Pages: 699 - 704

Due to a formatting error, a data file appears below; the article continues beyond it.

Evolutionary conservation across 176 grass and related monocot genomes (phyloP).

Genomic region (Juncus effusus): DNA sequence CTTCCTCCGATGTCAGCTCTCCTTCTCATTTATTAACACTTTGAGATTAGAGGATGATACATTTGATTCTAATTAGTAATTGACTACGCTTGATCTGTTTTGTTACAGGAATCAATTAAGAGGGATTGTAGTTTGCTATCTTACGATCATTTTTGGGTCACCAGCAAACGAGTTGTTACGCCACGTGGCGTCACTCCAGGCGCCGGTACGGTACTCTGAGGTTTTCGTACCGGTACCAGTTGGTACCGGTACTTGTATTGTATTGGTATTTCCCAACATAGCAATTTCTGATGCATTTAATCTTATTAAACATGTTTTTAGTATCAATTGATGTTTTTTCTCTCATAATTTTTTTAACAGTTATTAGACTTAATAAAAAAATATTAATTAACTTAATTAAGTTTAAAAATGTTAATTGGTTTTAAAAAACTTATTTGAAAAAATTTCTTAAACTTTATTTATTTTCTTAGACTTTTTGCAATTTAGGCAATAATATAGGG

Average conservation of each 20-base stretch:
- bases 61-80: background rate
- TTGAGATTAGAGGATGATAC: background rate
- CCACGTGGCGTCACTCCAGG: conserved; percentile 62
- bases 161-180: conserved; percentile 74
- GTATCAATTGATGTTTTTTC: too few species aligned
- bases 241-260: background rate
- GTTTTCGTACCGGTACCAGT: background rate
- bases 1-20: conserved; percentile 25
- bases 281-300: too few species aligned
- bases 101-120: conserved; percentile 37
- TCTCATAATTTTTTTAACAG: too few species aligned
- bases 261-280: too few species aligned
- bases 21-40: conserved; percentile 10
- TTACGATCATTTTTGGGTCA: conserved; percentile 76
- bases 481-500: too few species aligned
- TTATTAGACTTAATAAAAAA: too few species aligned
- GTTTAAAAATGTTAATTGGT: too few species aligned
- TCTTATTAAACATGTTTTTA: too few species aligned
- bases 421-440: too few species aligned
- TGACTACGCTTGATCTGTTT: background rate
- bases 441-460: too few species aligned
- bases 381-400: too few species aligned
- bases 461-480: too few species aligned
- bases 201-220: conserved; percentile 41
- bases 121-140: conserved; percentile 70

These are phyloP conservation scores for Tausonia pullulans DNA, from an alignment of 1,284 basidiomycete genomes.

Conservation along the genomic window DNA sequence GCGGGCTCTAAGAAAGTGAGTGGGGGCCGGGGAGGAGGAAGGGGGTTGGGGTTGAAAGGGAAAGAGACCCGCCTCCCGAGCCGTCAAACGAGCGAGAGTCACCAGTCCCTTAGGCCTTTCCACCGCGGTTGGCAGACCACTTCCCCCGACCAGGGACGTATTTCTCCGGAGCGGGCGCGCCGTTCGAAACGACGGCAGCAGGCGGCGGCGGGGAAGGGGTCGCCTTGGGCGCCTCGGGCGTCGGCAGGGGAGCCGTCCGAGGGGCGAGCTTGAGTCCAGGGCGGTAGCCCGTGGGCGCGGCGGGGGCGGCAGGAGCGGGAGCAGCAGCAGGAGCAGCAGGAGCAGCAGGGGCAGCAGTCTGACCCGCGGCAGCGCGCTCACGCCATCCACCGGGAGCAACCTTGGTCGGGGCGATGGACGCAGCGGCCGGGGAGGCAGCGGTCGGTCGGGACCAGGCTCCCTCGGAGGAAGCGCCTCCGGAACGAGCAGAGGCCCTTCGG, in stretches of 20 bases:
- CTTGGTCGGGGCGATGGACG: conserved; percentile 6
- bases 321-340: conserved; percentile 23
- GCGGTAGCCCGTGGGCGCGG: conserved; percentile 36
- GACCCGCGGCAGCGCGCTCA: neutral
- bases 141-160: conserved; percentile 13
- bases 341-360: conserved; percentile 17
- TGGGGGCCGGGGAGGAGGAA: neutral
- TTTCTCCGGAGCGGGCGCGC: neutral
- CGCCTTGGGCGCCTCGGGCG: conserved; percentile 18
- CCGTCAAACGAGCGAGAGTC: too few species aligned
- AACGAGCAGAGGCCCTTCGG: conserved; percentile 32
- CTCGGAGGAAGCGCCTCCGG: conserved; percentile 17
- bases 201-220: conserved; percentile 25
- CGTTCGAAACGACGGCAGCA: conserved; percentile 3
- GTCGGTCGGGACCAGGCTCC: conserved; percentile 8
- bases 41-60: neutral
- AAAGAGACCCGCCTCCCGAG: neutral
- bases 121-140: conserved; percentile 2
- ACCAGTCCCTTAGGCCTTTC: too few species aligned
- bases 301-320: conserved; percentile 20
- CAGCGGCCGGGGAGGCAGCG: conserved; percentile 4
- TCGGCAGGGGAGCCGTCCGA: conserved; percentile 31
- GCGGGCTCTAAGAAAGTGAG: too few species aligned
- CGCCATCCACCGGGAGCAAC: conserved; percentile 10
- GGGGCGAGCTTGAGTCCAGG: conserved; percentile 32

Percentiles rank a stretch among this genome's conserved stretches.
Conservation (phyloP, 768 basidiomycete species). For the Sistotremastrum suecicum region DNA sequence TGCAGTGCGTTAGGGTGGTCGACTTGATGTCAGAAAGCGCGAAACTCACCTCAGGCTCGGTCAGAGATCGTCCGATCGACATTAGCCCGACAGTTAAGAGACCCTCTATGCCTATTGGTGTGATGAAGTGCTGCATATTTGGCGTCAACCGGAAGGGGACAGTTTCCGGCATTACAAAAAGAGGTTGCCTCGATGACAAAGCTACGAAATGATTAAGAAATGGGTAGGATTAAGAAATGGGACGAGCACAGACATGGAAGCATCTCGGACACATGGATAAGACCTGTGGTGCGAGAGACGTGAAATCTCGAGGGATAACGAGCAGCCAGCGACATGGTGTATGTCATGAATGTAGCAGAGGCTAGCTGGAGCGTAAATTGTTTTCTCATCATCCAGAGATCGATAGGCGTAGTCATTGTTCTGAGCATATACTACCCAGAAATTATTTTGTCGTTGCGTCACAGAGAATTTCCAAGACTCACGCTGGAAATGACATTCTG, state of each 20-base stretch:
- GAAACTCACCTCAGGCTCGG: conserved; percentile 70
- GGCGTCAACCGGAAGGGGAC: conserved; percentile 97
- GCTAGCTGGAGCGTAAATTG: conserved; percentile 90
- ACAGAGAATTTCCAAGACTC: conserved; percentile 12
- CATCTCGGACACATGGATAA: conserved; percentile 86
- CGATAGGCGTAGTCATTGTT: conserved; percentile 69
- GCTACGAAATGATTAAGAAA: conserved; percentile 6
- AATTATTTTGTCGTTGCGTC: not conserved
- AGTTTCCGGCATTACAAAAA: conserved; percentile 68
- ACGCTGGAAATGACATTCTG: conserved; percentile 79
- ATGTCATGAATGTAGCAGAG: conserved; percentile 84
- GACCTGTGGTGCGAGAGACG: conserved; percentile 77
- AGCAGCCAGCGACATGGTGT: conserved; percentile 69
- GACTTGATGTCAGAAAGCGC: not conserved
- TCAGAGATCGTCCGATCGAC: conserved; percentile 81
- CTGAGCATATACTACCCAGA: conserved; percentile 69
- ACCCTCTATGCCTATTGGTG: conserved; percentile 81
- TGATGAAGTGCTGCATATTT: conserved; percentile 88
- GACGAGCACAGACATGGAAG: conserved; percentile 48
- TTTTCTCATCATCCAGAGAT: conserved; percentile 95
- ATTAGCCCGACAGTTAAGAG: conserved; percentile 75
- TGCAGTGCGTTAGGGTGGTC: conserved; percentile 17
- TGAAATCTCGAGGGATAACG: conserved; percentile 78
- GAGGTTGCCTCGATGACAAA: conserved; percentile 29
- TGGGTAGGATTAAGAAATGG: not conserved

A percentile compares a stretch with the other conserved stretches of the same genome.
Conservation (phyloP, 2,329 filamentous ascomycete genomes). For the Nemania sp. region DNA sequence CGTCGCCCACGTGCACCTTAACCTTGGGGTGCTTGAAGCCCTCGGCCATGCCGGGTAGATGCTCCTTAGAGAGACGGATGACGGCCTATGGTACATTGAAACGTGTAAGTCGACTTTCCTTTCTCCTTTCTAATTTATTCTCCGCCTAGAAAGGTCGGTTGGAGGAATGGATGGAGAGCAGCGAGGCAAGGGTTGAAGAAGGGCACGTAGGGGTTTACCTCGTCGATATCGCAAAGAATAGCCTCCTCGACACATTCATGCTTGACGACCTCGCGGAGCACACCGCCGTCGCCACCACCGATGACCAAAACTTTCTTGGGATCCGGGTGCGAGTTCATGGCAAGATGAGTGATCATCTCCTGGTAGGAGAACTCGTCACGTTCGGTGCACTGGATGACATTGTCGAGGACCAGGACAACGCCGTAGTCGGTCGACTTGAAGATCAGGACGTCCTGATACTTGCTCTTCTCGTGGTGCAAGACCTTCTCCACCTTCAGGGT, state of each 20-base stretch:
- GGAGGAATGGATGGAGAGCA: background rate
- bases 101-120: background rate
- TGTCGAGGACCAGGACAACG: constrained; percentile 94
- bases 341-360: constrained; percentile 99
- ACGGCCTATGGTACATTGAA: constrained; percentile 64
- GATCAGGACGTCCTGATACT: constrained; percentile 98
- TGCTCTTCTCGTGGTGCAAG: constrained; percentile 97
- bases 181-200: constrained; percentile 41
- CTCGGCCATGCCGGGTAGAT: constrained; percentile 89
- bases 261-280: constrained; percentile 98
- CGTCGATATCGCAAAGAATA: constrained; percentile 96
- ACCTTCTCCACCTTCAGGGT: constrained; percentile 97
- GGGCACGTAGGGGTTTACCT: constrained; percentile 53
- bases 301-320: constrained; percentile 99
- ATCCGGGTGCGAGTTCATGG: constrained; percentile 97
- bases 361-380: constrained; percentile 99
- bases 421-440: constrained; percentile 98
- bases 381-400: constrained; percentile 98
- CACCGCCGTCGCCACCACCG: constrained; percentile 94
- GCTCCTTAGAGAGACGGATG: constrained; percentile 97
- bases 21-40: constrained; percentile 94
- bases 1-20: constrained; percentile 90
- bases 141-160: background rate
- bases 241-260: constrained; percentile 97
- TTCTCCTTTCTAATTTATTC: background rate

Abstract: Although Campylobacter jejuni is a common cause of ruminant abortion with great economic impact, the organism has rarely been implicated in canine pregnancy loss, with only 2 documented cases to date. In the current report, 2 cases of perinatal death in adult female Bulldogs associated with C. jejuni infection of fetoplacental organs are described. Fetuses and placentas were received at the Iowa State University Veterinary Diagnostic Laboratory (Ames, Iowa) from 3 puppies that died soon after the birth (case 1) and from an aborted fetus (case 2). Microscopic examination of tissues was generally unremarkable; however, multifocal hemorrhage and infiltrates of macrophages and neutrophils were observed in placental sections from the first case (case 1), and low to moderate numbers of degenerate neutrophils were apparent within multifocal alveoli in the fetal lung in the second case (case 2). Ancillary diagnostics for common infectious causes of reproductive failure in dogs were negative. However, C. jejuni was isolated from the submitted placentas in high numbers in both cases as well as from the fetal lungs and livers. Genotyping of the abortion isolates indicated that the isolates were distinct from each other as well as from selected canine enteric C. jejuni isolates included herein for comparison. Both abortion strains were sensitive to all 9 antimicrobials tested, except the isolate from case 2, which displayed resistance to tetracycline. These findings provide convincing evidence for the inclusion of C. jejuni culture in routine diagnostic testing for causes of canine pregnancy loss.